A wild storm will bring plunging temperatures and heavy snow from Colorado to Minnesota during the middle of the week.
Areas from Denver to Rapid City, S.D., Casper, Wyo., and Scottsbluff, Neb., will have blizzard conditions in store spanning Monday night and Tuesday.
Several hours of whiteout conditions, combined with temperatures plunging into the teens and wind gusts between 40 and 50 mph will make for dangerous travel conditions.
The storm has the potential to drop between 1 and 2 feet of snow in north-central Colorado, southeastern Wyoming the Nebraska Panhandle and the Black Hills area of South Dakota.
Travel may be very difficult or could grind to a halt along a stretch of I-25 in Colorado and Wyoming, as well as portions of I-70, I-76, I-80 and I-90 over the High Plains.
According to Winter Weather Expert Brian Wimer, "With the plunging temperatures and snowfall rates of 1 to 2 inches per hour, roads will become quickly snow-covered and icy. Slush will freeze."
The storm will be intense enough to impact flights at Denver and airports in the region.
Cold, Snow to Expand
As the storm moves away from the High Plains, wind-whipped snow is also forecast to slice northeastward across north-central Nebraska, eastern South Dakota and central and northeastern Minnesota later Tuesday into Wednesday.
Another pocket of snow is forecast to develop over part of the Texas and Oklahoma panhandles to southwestern Kansas Tuesday night into early Wednesday.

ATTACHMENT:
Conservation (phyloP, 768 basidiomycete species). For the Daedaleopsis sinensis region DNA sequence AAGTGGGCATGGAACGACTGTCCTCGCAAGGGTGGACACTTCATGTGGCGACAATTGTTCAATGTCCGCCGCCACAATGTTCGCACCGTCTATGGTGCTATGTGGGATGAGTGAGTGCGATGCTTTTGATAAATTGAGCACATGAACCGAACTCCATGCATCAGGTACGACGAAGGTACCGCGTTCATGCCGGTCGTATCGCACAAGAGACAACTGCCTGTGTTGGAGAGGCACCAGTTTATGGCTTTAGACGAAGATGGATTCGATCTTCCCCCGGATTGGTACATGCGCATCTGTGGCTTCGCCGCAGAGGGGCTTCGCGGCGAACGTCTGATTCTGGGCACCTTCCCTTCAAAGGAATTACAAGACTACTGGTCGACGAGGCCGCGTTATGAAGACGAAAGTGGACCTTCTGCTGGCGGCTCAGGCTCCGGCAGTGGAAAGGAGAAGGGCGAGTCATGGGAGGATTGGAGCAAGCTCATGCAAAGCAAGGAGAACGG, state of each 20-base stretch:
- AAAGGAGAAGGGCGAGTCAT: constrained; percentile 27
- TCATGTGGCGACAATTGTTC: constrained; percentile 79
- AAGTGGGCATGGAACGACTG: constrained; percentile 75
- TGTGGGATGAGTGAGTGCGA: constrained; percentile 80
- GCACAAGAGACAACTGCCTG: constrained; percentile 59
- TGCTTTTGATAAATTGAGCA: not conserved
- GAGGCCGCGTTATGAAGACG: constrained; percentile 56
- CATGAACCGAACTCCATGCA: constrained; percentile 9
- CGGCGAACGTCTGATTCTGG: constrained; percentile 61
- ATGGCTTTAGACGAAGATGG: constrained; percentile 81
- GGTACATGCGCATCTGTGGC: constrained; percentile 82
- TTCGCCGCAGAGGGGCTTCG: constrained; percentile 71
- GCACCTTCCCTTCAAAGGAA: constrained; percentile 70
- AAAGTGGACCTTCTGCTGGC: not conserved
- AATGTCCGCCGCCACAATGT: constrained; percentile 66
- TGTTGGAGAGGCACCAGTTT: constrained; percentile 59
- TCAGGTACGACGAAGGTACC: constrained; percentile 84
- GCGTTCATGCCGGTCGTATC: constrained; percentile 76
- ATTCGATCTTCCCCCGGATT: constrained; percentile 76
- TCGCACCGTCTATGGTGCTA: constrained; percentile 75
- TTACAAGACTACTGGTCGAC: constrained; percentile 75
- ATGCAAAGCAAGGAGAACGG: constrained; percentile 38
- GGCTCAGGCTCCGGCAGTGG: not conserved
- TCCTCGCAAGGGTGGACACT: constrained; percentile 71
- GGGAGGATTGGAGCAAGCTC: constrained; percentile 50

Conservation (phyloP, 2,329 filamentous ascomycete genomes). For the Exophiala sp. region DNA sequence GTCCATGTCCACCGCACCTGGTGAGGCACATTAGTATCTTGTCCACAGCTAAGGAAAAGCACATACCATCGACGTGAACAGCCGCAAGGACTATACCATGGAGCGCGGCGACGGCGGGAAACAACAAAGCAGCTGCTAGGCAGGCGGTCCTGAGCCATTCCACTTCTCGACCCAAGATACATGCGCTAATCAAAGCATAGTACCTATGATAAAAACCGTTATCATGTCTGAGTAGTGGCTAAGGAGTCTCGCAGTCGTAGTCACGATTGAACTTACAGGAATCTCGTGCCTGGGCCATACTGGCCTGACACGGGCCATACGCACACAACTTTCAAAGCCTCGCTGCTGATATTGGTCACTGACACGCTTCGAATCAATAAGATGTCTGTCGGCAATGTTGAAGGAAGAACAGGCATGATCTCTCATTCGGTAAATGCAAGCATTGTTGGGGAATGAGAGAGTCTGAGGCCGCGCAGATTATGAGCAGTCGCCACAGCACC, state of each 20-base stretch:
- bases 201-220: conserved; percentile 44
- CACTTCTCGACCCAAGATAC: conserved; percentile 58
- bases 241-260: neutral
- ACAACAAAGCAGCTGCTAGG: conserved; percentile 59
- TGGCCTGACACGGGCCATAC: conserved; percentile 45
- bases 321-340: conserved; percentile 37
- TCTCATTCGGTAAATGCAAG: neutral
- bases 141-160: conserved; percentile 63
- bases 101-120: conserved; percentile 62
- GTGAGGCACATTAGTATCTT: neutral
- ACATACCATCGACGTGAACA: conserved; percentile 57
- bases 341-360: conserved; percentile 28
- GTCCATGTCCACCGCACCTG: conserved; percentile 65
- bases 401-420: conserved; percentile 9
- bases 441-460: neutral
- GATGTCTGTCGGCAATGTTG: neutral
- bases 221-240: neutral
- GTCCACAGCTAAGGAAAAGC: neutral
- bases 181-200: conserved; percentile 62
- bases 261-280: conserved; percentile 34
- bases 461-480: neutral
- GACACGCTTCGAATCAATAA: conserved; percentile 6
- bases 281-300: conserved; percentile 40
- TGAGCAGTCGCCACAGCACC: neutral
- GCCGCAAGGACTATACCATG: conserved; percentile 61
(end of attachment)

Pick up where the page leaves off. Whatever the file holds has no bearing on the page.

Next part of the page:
While much of the snow that falls may melt, it is likely to be followed by a freeze-up. Even a thin coating of snow, slush and ice can make for slippery travel.
The storm system with its snow, rain and severe thunderstorms will bring much-needed moisture to hard-hit drought areas.
The storm has the potential to bring 1 to 2 inches of water over the area in the form of rain and snow that will soon melt.
The storm is hitting winter wheat areas, grassland for cattle and large tracts where corn and other crops will be planted.
As the storm rolls slowly eastward, it will exploit a large temperature contrast (up to 80 degrees difference) over the Plains. A push of arctic air will invade the system from the north, leading to the spread of snow across a large part of the northern Plains. Temperatures could top 100 degrees in parts of Texas Tuesday.
The action of winds blowing uphill from the lower Plains to the eastern slopes of the Rockies will manufacture enough cold air for snow in the I-25 corridor. The advancing arctic air will drive temperatures down to lower levels than what would normally occur in this setup.
The difference in pressure with the storm and the arctic high pushing out of Canada will help generate the strong winds and blizzard conditions.
Thumbnail images of Denver during a blizzard by Flickr user Scorpions and Centaurs.